In previous instalments of this Back-to-Basics series, we have looked at the retention factor, k, the selectivity, α, and the column plate number, N. Nice as these measurements are, they don’t tell us much about the quality of the separation. For example, you can have k in the ideal 2 < k < 10 region, or α = 1.2, or N = 15,000, but none of these values on their own make the separation any good. As a measure of separation quality, we need to determine the resolution, R_{s}, which is most commonly calculated as:

R_{s} = (t_{R2} – t_{R1}) / ((0.5 * (w_{1} + w_{2})) (1)

We need to measure the retention times for the two peaks of interest (tR1 and tR2) and the widths of the two peaks at baseline (w_{1} and w_{2}) between tangents drawn to the sides of the peaks. For the steroid separation of Figure 1, we can calculate

R _{s} = (3.15 – 2.95) / (0.12) = 1.67 ≈ 1.7

If the peaks are perfectly symmetric, which is unlikely, the valley between the peaks should just touch the baseline when R_{s} = 1.5. So with well-shaped peaks, as in Figure 1, R_{s} = 1.7 looks pretty good, with a little baseline between the peaks. However, nearly every peak shows some degree of tailing, so to allow for a small amount of tailing and still retain a bit of flat baseline between the peaks, R_{s} ≥ 2.0 generally is desired.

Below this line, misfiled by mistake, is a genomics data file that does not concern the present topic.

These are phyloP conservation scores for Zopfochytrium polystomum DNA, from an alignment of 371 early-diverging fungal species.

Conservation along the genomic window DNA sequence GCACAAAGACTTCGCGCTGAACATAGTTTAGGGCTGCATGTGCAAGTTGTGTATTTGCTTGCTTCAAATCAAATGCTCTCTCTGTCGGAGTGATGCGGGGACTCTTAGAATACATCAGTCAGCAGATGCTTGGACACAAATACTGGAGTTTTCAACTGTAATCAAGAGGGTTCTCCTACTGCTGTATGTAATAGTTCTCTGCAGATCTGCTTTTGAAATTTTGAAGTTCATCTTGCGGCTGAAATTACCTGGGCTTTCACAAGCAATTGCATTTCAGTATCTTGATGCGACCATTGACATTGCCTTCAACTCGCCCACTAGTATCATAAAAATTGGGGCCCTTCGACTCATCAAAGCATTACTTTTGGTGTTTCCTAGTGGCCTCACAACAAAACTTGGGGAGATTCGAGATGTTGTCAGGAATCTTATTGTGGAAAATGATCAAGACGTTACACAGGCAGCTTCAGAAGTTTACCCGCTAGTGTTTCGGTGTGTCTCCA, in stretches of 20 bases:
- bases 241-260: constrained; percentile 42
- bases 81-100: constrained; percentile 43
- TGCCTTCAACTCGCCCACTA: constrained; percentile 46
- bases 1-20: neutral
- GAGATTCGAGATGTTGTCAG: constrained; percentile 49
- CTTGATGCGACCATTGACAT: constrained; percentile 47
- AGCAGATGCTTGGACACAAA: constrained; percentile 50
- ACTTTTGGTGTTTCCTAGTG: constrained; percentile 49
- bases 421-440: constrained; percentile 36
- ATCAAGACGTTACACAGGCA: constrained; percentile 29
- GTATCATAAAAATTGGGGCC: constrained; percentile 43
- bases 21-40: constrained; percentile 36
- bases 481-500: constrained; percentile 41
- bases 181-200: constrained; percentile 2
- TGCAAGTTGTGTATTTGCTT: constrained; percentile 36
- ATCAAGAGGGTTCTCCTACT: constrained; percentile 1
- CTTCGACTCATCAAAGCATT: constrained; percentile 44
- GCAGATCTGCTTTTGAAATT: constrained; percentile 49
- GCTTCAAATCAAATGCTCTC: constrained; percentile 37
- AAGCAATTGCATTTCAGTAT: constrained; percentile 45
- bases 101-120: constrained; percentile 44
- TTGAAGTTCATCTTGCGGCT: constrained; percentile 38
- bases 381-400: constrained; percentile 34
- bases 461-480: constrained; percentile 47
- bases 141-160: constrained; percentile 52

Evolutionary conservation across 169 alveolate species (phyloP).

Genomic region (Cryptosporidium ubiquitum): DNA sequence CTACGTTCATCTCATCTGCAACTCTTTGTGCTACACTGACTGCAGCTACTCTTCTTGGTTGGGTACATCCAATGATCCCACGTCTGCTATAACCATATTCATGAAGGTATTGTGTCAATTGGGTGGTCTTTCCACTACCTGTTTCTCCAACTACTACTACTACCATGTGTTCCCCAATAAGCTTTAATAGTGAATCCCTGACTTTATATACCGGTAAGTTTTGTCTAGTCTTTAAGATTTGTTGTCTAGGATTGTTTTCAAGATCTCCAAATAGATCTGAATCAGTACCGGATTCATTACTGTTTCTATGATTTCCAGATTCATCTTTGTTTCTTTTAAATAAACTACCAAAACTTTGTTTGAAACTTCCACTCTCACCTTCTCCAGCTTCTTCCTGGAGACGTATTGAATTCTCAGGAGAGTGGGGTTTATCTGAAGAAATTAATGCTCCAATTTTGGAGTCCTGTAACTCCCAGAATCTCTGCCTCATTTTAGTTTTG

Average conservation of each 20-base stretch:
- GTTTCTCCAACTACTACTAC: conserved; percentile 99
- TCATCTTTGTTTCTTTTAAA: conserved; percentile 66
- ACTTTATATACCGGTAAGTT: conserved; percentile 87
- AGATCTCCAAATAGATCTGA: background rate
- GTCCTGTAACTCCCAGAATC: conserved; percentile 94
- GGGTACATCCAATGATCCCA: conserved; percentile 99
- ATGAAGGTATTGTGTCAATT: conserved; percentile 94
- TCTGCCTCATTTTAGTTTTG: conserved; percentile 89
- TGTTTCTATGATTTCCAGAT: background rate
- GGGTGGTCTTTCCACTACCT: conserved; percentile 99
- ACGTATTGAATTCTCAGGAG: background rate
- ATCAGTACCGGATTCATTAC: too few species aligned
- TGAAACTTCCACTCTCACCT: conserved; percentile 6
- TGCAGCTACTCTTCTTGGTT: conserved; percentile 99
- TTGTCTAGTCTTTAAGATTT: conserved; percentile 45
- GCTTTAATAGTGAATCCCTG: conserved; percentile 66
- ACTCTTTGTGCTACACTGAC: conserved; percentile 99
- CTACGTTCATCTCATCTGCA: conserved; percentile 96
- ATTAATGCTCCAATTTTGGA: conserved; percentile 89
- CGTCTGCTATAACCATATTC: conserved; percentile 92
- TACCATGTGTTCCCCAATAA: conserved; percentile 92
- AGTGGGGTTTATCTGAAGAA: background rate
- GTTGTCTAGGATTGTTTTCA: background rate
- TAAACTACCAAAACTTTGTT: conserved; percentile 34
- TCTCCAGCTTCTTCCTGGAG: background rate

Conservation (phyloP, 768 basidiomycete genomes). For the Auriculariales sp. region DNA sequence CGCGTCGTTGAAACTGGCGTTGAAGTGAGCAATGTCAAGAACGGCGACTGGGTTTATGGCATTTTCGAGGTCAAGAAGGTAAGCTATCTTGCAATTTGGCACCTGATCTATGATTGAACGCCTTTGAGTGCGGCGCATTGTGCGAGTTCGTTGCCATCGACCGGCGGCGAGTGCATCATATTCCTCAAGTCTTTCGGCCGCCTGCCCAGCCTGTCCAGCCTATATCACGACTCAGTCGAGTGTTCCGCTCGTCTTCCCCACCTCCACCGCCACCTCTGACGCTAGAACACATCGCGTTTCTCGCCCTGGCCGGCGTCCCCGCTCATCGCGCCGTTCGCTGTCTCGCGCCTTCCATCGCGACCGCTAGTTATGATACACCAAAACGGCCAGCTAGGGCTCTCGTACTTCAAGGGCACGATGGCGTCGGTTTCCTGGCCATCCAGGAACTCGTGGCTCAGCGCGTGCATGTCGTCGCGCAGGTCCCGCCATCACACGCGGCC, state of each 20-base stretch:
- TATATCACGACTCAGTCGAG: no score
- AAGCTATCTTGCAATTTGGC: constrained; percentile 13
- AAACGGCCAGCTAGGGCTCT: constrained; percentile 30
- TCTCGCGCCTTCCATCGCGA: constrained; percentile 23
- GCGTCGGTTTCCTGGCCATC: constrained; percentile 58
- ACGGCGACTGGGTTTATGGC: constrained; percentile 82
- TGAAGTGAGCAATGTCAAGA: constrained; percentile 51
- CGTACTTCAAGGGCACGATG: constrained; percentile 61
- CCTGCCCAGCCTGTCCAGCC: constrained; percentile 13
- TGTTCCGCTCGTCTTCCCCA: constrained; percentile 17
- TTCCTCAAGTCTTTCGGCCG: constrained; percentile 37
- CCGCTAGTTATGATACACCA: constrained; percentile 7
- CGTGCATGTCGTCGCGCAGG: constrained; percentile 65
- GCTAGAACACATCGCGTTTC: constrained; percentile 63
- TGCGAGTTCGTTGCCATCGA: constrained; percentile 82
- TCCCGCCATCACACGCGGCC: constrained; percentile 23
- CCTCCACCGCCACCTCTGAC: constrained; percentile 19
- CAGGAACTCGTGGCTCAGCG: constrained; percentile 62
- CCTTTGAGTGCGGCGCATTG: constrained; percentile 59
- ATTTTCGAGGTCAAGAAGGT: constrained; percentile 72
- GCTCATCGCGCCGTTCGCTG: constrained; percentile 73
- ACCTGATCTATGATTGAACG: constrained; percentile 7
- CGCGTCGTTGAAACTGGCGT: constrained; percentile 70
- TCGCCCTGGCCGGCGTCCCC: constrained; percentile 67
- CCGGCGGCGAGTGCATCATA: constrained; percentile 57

Figure 1

The use of equation 1 is convenient and gives good results, but it is useful only if the peaks are baseline-resolved. Often, however, we are most concerned about the resolution when peaks are marginally separated. This means that the peaks may overlap a bit at the bottom, and measurement of the peak width at baseline is not possible. Just as we saw that it is possible to measure N at half the peak height (#32), we can take the same approach for calculation of resolution:

R_{s} = (t_{R2} – t_{R1}) / ((1.7 * 0.5 (w_{0.5,1} + w_{0.5,2})) (2)

where w_{0.5,1} and w_{0.5,2} are the peak widths measured at half the peak height. Note that the factor of 1.7 is added to the denominator to adjust for the difference in width at the half-height. The half-height technique is the way many data systems measure resolution, because it is simpler to measure than the baseline width.

So what represents a good value of resolution? If the peaks have only minor tailing, a value of R_{s} = 2.0 should be adequate, but as tailing increases, the resolution requirement increases, as well. R_{s} ≥ 2.0 may not be possible, and values of R_{s} ≥ 1.7 are fine in many cases. But don’t put all your trust in a number for resolution – confirm visually that the valley touches the baseline between the two peaks. If R_{s} < 1.7, or you otherwise see peak overlap, you might want to consider quantifying the peaks by peak height, rather than area. The peak height measurement can tolerate much more peak overlap than area can before errors occur.

*This blog article series is produced in collaboration with John Dolan, best known as one of the world’s foremost HPLC troubleshooting authorities. He is also known for his research with Lloyd Snyder, which resulted in more than 100 technical publications and three books. If you have any questions about this article send them to TechTips@sepscience.com*